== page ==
Flu vaccine cuts all-cause, CV death risk in cardiac patients
Receiving an influenza vaccination after hospitalization for an invasive coronary procedure or a myocardial infarction (MI) may reduce the risk of all-cause or cardiovascular (CV) death, according to results of the IAMI* trial.
“Our findings suggest that influenza vaccination saves lives and should be considered as part of in-hospital treatment after MI,” presented principal investigator Professor Ole Fröbert from the Örebro University Hospital, Örebro, Sweden, at ESC 2021.
This multinational, double-blind trial was conducted at 30 hospitals in eight countries over four influenza seasons from October 2016 to March 2020. A total of 2,571 adults** (mean age 59.9 years, 18.2 percent female) were randomized 1:1 to receive an influenza vaccine or placebo in hospital within 72 hours of an invasive coronary procedure or hospitalization for MI.
The composite of all-cause death, MI, or stent thrombosis at 12 months was significantly reduced by 28 percent among patients who received the influenza vaccine compared with placebo (5.3 percent vs 7.2 percent; hazard ratio [HR], 0.72, 95 percent confidence interval [CI], 0.52–0.99; p=0.040). [ESC 2021, Hot Line session; Circulation 2021;doi:10.1161/CIRCULATIONAHA.121.057042]
Hierarchical testing for the key secondary endpoints showed that the risk reduction with influenza vaccination vs placebo appeared to be driven by the 41 percent reduced risk of all-cause death (2.9 percent vs 4.9 percent; HR, 0.59, 95 percent CI, 0.39–0.89; p=0.010). In contrast, there was no difference between influenza vaccine and placebo recipients in terms of MI (2.0 percent vs 2.4 percent; HR, 0.86, 95 percent CI, 0.50–1.46; p=0.57).
The was also a 41 percent reduction in the risk of CV death among influenza vaccine vs placebo recipients (2.7 percent vs 4.5 percent; HR, 0.59, 95 percent CI, 0.39–0.90; p=0.014).
The incidence of serious adverse events (AEs) was rare and occurred at a comparable rate between the influenza vaccine and placebo groups. While type of serious AEs was similar between groups, injection-site reactions such as pain, redness, swelling, and hardening occurred more frequently among vaccine recipients.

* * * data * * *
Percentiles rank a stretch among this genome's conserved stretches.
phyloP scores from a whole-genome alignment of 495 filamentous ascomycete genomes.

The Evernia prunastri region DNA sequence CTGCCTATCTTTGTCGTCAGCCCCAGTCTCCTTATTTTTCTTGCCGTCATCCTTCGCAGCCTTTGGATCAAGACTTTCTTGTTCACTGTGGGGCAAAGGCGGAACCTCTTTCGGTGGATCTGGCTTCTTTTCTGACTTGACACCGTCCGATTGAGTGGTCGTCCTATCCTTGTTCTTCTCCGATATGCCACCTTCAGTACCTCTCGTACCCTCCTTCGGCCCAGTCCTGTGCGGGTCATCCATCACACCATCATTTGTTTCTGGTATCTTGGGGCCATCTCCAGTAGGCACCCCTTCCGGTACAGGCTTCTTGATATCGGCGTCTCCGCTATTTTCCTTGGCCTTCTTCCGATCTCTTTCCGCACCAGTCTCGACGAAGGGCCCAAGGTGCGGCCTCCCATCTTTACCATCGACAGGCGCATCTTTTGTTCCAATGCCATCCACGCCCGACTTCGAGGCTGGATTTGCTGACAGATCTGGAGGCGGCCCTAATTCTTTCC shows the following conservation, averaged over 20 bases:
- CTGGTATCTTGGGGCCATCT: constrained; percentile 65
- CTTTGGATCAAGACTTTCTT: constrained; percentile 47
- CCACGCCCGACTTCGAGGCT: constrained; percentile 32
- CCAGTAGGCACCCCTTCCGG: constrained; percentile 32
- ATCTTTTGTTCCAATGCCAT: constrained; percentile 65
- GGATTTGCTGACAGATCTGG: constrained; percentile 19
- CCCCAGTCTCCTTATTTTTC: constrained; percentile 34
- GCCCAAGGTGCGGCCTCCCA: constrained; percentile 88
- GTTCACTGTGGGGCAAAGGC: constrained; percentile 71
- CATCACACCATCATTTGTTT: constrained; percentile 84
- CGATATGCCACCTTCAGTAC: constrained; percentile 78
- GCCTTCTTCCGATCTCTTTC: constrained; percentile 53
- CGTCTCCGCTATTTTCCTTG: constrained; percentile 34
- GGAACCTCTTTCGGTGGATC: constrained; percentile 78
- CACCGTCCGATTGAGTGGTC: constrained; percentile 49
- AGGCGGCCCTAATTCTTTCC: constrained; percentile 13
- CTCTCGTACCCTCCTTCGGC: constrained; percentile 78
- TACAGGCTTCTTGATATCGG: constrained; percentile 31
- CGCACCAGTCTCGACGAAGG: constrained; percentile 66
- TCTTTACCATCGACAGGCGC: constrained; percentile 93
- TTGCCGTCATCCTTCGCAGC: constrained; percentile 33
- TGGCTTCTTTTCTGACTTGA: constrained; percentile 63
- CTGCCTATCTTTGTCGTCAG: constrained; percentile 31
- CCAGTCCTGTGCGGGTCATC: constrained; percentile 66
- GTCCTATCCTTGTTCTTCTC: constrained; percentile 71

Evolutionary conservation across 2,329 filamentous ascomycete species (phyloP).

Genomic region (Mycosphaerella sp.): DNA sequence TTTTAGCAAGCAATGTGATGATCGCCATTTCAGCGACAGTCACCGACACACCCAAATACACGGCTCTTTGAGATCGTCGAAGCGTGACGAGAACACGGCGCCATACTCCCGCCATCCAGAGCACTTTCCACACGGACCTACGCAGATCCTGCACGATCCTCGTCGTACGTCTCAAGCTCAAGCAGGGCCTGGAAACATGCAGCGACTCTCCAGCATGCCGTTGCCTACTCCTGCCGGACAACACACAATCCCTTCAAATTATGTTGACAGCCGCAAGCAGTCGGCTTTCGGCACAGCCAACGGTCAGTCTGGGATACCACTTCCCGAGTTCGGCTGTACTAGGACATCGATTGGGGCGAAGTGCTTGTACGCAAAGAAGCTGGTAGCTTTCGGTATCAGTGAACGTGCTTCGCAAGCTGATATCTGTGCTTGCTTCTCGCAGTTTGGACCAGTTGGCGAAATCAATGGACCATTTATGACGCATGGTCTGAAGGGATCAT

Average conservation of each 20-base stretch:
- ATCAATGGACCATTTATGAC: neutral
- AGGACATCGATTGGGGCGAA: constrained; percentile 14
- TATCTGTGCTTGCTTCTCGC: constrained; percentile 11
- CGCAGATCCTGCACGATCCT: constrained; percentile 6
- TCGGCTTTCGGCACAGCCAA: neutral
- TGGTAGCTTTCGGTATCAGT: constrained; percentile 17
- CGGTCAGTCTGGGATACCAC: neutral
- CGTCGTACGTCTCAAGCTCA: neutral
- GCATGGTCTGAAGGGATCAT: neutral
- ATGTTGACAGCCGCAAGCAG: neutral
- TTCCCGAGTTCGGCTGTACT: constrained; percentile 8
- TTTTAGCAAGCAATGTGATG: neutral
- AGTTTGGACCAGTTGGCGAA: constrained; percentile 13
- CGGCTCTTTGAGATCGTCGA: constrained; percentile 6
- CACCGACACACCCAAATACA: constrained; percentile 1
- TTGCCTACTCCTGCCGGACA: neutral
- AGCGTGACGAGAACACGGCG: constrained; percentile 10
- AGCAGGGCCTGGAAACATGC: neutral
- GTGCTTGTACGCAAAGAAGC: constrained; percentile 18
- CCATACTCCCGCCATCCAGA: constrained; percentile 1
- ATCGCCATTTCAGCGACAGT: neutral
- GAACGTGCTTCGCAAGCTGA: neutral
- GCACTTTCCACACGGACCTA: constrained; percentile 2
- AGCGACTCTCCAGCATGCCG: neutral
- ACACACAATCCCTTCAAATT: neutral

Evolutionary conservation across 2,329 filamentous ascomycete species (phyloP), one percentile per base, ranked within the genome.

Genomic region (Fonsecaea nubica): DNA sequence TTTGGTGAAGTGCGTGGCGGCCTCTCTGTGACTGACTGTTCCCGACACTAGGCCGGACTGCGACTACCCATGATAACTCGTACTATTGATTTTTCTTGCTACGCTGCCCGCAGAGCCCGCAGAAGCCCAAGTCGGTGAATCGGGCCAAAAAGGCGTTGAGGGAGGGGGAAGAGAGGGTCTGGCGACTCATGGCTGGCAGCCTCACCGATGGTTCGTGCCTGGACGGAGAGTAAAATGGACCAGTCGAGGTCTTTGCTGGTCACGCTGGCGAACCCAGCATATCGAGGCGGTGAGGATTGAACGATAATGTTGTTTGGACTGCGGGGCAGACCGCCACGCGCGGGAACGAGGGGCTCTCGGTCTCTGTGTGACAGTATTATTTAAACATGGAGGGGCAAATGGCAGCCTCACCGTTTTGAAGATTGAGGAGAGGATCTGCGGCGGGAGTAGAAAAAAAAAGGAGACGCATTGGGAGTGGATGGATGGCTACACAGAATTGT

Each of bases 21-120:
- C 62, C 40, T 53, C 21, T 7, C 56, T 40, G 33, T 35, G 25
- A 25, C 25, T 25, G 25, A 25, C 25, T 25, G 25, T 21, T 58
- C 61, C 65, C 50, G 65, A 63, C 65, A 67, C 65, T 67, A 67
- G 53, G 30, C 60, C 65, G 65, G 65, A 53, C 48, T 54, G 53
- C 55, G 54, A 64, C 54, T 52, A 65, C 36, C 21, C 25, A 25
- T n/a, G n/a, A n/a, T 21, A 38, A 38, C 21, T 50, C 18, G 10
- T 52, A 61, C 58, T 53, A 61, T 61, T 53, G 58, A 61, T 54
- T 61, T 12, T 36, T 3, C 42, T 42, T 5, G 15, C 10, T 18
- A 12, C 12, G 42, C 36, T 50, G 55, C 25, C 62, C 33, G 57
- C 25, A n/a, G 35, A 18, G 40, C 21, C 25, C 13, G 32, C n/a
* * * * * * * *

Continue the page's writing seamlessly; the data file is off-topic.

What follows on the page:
“[The safety results] confirm … that influenza vaccine can be safely administered after a CV event,” Fröbert and co-authors said.
Flu jab: A key part of post-MI care?
According to the authors, prior research has suggested that influenza vaccination may reduce the risk of CV events in patients with CV disease (CVD). However, these studies have either been observational or if randomized, conducted with a small sample size.
“[In IAMI,] influenza vaccination early after an MI or in high-risk coronary heart disease resulted in a lower risk of a composite of all-cause death, MI, or stent thrombosis, as well as a lower risk of all-cause death individually and CV death at 12 months compared with placebo,” said Fröbert.
“Despite being guideline-recommended, influenza vaccination is underutilized and the findings from this study emphasize the importance of seasonal influenza vaccination in patients with CVD,” the authors said.
“The findings … indicate that in-hospital vaccination after MI during the influenza season is safe and offers protection equivalent to standard therapies like statins and angiotensin-converting enzyme inhibitors,” they continued.
They noted that none of the eight patients with high-risk stable coronary artery disease experienced an outcome event. As such, high-risk individuals with a recent acute coronary syndrome event may derive the greatest benefit from influenza vaccination.
As to the mechanism behind the benefit, vaccine-induced early immune activation and reduction of pro-inflammatory cytokines may have a role to play. “Another explanation to our findings is that influenza infection may trigger an acute CV event, and patients suffering from an MI are at the highest risk of a new CV event in the initial ensuing months, a time period where preventing influenza could be of particular importance,” they added.